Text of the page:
An aerial photo of it.

C&NW Wells Street Yard and Freight House

When the Galena and Chicago Union first built from Chicago, they had to start west of the North Branch because river men and warehouse owners influenced the Chicago governing body to pass a law that kept the G&CU west of the river. But when they realized that farmers were going to the railroad anyhow, they quickly changed their mind and allowed what became the C&NW to cross the river. In addition to building a railroad along the north side of the river, they built a passenger terminal and freight facilities between Wells Street and the bridge across the North Branch.

Excerpt form 1915 Smoke Abatement Report, p. 328
Another map indicates they had dock facilities on Wolf Point. I included the State Street Yard as well since it easily fits on this page even though this excerpt is at full resolution.

Excerpt from Engineering Diagram
Back then, the Kinzie bridge over the North Branch would have been very busy because most trains, passenger and freight, terminating in Chicago crossed that bridge. By 1938 there was not enough land to handle the traffic, so they built a new passenger depot west of the river. The Wells Street Depot was torn down to make room for the Merchandise Mart. But the freight house still stood. And tracks went through the Mart to serve the State Street Yard, Sun Times Building, Ogden Slip, and Navy Pier.

1938 Aerial Photo from ILHAP

C&NWHS posted
How did all those Christmas present orders get to those small C&NW communities across the road's service area? Part of the answer is here at the C&NW's Wells Street transfer shed. Boxes, barrels and crates either came or went through here (see posting below). This is how things got done before FedEx and UPS. The building in the background is, of course, the newly opened Merchandise Mart.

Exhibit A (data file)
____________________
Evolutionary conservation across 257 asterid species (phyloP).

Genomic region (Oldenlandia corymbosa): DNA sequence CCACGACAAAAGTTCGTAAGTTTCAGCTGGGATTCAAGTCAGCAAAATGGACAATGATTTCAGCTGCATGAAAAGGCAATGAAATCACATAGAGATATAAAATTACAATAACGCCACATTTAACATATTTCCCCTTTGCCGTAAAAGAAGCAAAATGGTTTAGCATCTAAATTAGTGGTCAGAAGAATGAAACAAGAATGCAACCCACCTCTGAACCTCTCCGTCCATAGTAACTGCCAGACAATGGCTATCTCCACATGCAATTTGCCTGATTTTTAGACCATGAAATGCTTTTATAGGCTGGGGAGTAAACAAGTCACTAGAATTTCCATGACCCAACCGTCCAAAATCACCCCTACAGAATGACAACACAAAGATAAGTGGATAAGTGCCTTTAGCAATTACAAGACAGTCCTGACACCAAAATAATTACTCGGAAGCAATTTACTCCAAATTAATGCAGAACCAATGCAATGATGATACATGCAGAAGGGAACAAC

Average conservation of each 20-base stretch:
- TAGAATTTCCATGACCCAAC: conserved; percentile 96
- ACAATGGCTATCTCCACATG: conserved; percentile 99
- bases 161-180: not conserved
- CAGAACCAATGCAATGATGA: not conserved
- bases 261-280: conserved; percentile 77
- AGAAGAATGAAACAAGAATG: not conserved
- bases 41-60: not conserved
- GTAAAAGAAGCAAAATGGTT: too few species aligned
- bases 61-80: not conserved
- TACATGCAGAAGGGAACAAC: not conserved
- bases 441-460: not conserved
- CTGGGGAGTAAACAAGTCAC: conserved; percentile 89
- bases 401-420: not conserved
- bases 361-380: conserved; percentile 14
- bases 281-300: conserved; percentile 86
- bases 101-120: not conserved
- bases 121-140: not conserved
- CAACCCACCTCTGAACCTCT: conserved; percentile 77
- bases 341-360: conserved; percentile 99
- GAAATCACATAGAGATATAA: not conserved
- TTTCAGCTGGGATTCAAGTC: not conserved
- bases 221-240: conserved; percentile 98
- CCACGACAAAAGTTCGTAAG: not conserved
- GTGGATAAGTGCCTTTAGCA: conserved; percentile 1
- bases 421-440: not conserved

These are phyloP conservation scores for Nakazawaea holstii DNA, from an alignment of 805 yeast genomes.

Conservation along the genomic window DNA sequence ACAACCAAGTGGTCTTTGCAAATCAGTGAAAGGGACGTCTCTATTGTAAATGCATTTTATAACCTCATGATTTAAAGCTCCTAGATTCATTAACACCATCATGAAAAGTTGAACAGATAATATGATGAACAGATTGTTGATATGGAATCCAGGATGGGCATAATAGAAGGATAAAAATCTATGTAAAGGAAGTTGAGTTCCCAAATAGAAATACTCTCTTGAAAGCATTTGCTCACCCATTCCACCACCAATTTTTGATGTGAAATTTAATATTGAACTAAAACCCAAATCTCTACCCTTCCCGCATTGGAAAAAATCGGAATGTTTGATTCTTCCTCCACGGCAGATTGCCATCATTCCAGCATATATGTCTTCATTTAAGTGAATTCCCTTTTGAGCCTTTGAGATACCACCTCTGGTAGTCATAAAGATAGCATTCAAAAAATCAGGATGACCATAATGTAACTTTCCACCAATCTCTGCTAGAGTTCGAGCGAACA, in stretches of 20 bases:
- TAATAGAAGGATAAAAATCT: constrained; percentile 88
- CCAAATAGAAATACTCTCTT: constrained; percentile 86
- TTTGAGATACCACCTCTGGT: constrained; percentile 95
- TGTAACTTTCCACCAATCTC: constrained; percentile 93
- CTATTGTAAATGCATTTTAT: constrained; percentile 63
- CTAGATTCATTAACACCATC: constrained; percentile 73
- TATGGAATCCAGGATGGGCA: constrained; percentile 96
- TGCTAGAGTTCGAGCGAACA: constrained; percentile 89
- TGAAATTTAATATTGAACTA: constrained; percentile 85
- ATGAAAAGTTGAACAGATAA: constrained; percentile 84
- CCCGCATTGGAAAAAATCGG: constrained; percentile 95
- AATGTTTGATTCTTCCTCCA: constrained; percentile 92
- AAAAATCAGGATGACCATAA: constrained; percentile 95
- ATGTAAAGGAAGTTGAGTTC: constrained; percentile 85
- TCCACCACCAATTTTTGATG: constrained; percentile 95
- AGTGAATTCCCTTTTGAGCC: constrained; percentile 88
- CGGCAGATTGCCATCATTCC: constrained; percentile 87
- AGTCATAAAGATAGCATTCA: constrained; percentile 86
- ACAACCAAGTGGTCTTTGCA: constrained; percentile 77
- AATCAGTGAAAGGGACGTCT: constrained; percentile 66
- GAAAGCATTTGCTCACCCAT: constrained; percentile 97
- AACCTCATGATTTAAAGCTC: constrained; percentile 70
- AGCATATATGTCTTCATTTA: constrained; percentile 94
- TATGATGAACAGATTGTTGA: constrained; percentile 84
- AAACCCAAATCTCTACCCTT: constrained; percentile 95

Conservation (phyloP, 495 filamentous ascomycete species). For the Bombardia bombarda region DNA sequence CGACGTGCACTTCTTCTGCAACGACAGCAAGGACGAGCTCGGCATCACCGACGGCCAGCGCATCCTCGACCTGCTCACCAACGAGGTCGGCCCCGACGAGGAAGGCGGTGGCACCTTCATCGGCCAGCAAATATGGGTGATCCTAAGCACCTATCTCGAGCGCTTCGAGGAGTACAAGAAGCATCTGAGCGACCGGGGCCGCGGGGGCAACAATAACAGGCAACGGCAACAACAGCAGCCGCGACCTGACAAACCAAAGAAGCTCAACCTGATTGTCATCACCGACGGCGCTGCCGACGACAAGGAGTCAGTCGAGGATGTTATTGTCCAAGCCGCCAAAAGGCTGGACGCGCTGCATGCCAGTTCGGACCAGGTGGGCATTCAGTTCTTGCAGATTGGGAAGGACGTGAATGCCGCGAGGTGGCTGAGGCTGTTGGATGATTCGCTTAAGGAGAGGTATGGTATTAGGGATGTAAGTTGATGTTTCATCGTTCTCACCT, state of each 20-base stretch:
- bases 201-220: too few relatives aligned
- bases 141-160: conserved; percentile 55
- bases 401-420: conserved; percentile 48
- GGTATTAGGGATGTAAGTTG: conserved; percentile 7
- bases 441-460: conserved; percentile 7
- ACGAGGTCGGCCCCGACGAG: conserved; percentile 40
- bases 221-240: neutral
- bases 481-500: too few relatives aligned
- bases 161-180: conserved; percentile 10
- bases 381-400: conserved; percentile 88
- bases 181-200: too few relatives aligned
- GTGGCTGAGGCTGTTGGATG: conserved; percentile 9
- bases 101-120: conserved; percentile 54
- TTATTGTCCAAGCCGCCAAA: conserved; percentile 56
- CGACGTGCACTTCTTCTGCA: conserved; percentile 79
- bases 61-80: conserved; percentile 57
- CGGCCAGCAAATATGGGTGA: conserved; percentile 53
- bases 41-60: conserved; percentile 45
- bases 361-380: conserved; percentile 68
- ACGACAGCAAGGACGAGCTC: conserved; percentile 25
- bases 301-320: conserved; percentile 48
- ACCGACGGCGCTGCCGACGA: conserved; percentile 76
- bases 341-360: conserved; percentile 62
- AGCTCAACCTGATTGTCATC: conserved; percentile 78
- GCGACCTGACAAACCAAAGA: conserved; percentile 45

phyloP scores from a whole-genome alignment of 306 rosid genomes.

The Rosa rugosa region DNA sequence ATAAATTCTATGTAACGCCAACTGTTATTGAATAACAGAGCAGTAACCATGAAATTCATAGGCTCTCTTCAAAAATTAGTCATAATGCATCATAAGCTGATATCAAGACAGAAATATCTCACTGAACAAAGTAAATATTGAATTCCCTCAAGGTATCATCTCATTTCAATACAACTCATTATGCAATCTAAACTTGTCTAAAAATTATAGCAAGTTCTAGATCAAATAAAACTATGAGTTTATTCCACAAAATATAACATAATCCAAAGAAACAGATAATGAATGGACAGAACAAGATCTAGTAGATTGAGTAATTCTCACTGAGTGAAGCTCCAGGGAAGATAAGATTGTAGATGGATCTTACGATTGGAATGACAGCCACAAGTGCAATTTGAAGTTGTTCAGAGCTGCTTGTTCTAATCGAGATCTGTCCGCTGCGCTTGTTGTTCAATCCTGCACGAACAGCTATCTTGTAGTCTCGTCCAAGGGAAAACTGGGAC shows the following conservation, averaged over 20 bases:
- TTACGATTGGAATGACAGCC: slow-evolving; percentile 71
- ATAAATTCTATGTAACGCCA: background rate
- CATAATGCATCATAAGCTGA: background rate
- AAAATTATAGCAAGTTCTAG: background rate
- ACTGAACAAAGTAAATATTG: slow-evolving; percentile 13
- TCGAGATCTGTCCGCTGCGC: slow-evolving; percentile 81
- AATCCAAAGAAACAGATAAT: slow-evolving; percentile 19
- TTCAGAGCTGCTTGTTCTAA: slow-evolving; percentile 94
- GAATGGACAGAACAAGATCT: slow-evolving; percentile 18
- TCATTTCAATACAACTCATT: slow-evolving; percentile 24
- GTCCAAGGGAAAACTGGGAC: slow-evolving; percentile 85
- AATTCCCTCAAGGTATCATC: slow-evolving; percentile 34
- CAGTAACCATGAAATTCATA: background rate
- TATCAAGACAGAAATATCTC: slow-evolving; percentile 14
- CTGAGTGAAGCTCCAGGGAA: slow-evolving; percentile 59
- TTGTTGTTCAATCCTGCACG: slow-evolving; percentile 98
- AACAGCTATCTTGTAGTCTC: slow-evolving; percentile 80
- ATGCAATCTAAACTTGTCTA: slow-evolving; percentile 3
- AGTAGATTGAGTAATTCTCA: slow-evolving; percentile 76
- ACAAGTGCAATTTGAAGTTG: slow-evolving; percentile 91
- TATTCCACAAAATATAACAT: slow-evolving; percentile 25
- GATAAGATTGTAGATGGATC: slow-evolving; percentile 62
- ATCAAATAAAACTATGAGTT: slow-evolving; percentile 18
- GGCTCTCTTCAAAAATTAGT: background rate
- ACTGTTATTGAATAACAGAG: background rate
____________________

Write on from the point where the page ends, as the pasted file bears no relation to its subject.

[Looking East. The bridge and the mainline to Navy Pier are to the right of this photo.]

C&NWHS posted
This is an interior photo of the C&NW freight transfer station at Wells Street where it connects to the Merchandise Mart. This photo dates from the mid 1930s. These guys were the FedEx and UPS of their day. The photo is held at the archives of the C&NW Historical Society.

C&NWHS posted
This is a photo of the Wells Street Chicago freight transfer shed. This is how Christmas orders got shipped in the mid 1930s. Note the box car which will be either loaded or unloaded at the right of the photo. If it is being loaded, it will be sent out to the community were all the orders came from. This was the modern product shipping facility of it's day.
ChicagoSwitching (source)

David Daruszka commented on a post
The North Western maintained a freight yard at the Mart, which was originally designed as a warehouse.

Jeff Bransky posted two images with the comment: